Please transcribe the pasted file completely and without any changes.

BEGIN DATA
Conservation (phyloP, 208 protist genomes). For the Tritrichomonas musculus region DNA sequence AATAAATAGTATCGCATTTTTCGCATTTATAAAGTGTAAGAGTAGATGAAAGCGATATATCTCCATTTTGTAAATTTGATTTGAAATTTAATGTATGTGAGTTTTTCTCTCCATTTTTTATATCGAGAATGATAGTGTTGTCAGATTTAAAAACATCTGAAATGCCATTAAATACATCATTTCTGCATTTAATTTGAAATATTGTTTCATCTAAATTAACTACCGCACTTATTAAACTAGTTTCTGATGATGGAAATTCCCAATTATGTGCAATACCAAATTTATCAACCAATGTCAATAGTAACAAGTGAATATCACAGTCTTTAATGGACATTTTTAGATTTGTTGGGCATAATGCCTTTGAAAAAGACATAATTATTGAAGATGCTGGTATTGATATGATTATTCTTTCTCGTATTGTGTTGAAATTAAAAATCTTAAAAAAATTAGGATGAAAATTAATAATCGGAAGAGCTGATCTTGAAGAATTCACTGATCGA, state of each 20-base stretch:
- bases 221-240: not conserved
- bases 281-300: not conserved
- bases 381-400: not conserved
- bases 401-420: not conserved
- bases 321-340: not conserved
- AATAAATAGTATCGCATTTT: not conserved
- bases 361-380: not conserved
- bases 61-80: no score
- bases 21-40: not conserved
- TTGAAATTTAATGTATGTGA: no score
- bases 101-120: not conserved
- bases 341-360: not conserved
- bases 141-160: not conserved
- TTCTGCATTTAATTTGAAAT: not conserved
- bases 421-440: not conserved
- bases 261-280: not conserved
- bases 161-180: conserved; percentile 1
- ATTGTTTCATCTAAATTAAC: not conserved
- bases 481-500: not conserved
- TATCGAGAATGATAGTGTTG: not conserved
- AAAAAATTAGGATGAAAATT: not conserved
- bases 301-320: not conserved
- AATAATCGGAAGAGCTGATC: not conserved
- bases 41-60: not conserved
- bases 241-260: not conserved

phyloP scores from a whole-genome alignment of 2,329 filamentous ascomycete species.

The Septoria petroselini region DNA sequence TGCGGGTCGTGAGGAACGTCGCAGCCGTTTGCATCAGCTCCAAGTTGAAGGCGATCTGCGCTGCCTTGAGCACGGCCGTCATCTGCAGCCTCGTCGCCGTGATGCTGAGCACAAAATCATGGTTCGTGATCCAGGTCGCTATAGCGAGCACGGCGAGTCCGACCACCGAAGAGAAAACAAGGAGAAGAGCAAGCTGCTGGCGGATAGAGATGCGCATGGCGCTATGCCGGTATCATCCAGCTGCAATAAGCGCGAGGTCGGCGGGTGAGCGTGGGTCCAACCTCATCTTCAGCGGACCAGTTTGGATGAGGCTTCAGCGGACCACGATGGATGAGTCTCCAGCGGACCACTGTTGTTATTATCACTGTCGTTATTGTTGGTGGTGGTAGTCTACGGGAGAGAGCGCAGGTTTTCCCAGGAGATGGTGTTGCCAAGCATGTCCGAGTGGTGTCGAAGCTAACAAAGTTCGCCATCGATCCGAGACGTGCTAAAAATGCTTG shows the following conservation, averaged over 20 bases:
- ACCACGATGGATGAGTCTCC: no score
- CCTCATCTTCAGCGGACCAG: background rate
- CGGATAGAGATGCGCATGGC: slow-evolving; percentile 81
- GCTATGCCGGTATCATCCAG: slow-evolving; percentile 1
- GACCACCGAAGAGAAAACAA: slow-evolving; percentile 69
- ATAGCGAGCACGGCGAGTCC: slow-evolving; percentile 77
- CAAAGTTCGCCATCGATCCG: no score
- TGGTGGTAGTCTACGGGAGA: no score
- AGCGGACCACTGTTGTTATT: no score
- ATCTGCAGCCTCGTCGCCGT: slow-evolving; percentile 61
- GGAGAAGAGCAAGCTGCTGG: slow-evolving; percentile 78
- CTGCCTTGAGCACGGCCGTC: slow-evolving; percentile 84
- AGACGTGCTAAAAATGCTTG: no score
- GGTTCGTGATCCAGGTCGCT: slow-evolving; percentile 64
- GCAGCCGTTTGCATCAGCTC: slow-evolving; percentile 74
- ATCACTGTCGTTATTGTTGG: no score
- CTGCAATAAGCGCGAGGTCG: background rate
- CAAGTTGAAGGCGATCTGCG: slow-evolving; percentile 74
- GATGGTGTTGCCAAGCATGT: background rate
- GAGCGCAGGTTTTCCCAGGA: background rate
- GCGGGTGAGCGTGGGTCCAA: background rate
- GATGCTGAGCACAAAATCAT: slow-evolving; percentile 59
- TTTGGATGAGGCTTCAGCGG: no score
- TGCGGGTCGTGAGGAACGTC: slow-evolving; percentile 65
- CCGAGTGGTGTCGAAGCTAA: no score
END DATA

Conservation (phyloP, 208 protist genomes). For the Tritrichomonas musculus region DNA sequence AATAAATAGTATCGCATTTTTCGCATTTATAAAGTGTAAGAGTAGATGAAAGCGATATATCTCCATTTTGTAAATTTGATTTGAAATTTAATGTATGTGAGTTTTTCTCTCCATTTTTTATATCGAGAATGATAGTGTTGTCAGATTTAAAAACATCTGAAATGCCATTAAATACATCATTTCTGCATTTAATTTGAAATATTGTTTCATCTAAATTAACTACCGCACTTATTAAACTAGTTTCTGATGATGGAAATTCCCAATTATGTGCAATACCAAATTTATCAACCAATGTCAATAGTAACAAGTGAATATCACAGTCTTTAATGGACATTTTTAGATTTGTTGGGCATAATGCCTTTGAAAAAGACATAATTATTGAAGATGCTGGTATTGATATGATTATTCTTTCTCGTATTGTGTTGAAATTAAAAATCTTAAAAAAATTAGGATGAAAATTAATAATCGGAAGAGCTGATCTTGAAGAATTCACTGATCGA, state of each 20-base stretch:
- bases 221-240: not conserved
- bases 281-300: not conserved
- bases 381-400: not conserved
- bases 401-420: not conserved
- bases 321-340: not conserved
- AATAAATAGTATCGCATTTT: not conserved
- bases 361-380: not conserved
- bases 61-80: no score
- bases 21-40: not conserved
- TTGAAATTTAATGTATGTGA: no score
- bases 101-120: not conserved
- bases 341-360: not conserved
- bases 141-160: not conserved
- TTCTGCATTTAATTTGAAAT: not conserved
- bases 421-440: not conserved
- bases 261-280: not conserved
- bases 161-180: conserved; percentile 1
- ATTGTTTCATCTAAATTAAC: not conserved
- bases 481-500: not conserved
- TATCGAGAATGATAGTGTTG: not conserved
- AAAAAATTAGGATGAAAATT: not conserved
- bases 301-320: not conserved
- AATAATCGGAAGAGCTGATC: not conserved
- bases 41-60: not conserved
- bases 241-260: not conserved

phyloP scores from a whole-genome alignment of 2,329 filamentous ascomycete species.

The Septoria petroselini region DNA sequence TGCGGGTCGTGAGGAACGTCGCAGCCGTTTGCATCAGCTCCAAGTTGAAGGCGATCTGCGCTGCCTTGAGCACGGCCGTCATCTGCAGCCTCGTCGCCGTGATGCTGAGCACAAAATCATGGTTCGTGATCCAGGTCGCTATAGCGAGCACGGCGAGTCCGACCACCGAAGAGAAAACAAGGAGAAGAGCAAGCTGCTGGCGGATAGAGATGCGCATGGCGCTATGCCGGTATCATCCAGCTGCAATAAGCGCGAGGTCGGCGGGTGAGCGTGGGTCCAACCTCATCTTCAGCGGACCAGTTTGGATGAGGCTTCAGCGGACCACGATGGATGAGTCTCCAGCGGACCACTGTTGTTATTATCACTGTCGTTATTGTTGGTGGTGGTAGTCTACGGGAGAGAGCGCAGGTTTTCCCAGGAGATGGTGTTGCCAAGCATGTCCGAGTGGTGTCGAAGCTAACAAAGTTCGCCATCGATCCGAGACGTGCTAAAAATGCTTG shows the following conservation, averaged over 20 bases:
- ACCACGATGGATGAGTCTCC: no score
- CCTCATCTTCAGCGGACCAG: background rate
- CGGATAGAGATGCGCATGGC: slow-evolving; percentile 81
- GCTATGCCGGTATCATCCAG: slow-evolving; percentile 1
- GACCACCGAAGAGAAAACAA: slow-evolving; percentile 69
- ATAGCGAGCACGGCGAGTCC: slow-evolving; percentile 77
- CAAAGTTCGCCATCGATCCG: no score
- TGGTGGTAGTCTACGGGAGA: no score
- AGCGGACCACTGTTGTTATT: no score
- ATCTGCAGCCTCGTCGCCGT: slow-evolving; percentile 61
- GGAGAAGAGCAAGCTGCTGG: slow-evolving; percentile 78
- CTGCCTTGAGCACGGCCGTC: slow-evolving; percentile 84
- AGACGTGCTAAAAATGCTTG: no score
- GGTTCGTGATCCAGGTCGCT: slow-evolving; percentile 64
- GCAGCCGTTTGCATCAGCTC: slow-evolving; percentile 74
- ATCACTGTCGTTATTGTTGG: no score
- CTGCAATAAGCGCGAGGTCG: background rate
- CAAGTTGAAGGCGATCTGCG: slow-evolving; percentile 74
- GATGGTGTTGCCAAGCATGT: background rate
- GAGCGCAGGTTTTCCCAGGA: background rate
- GCGGGTGAGCGTGGGTCCAA: background rate
- GATGCTGAGCACAAAATCAT: slow-evolving; percentile 59
- TTTGGATGAGGCTTCAGCGG: no score
- TGCGGGTCGTGAGGAACGTC: slow-evolving; percentile 65
- CCGAGTGGTGTCGAAGCTAA: no score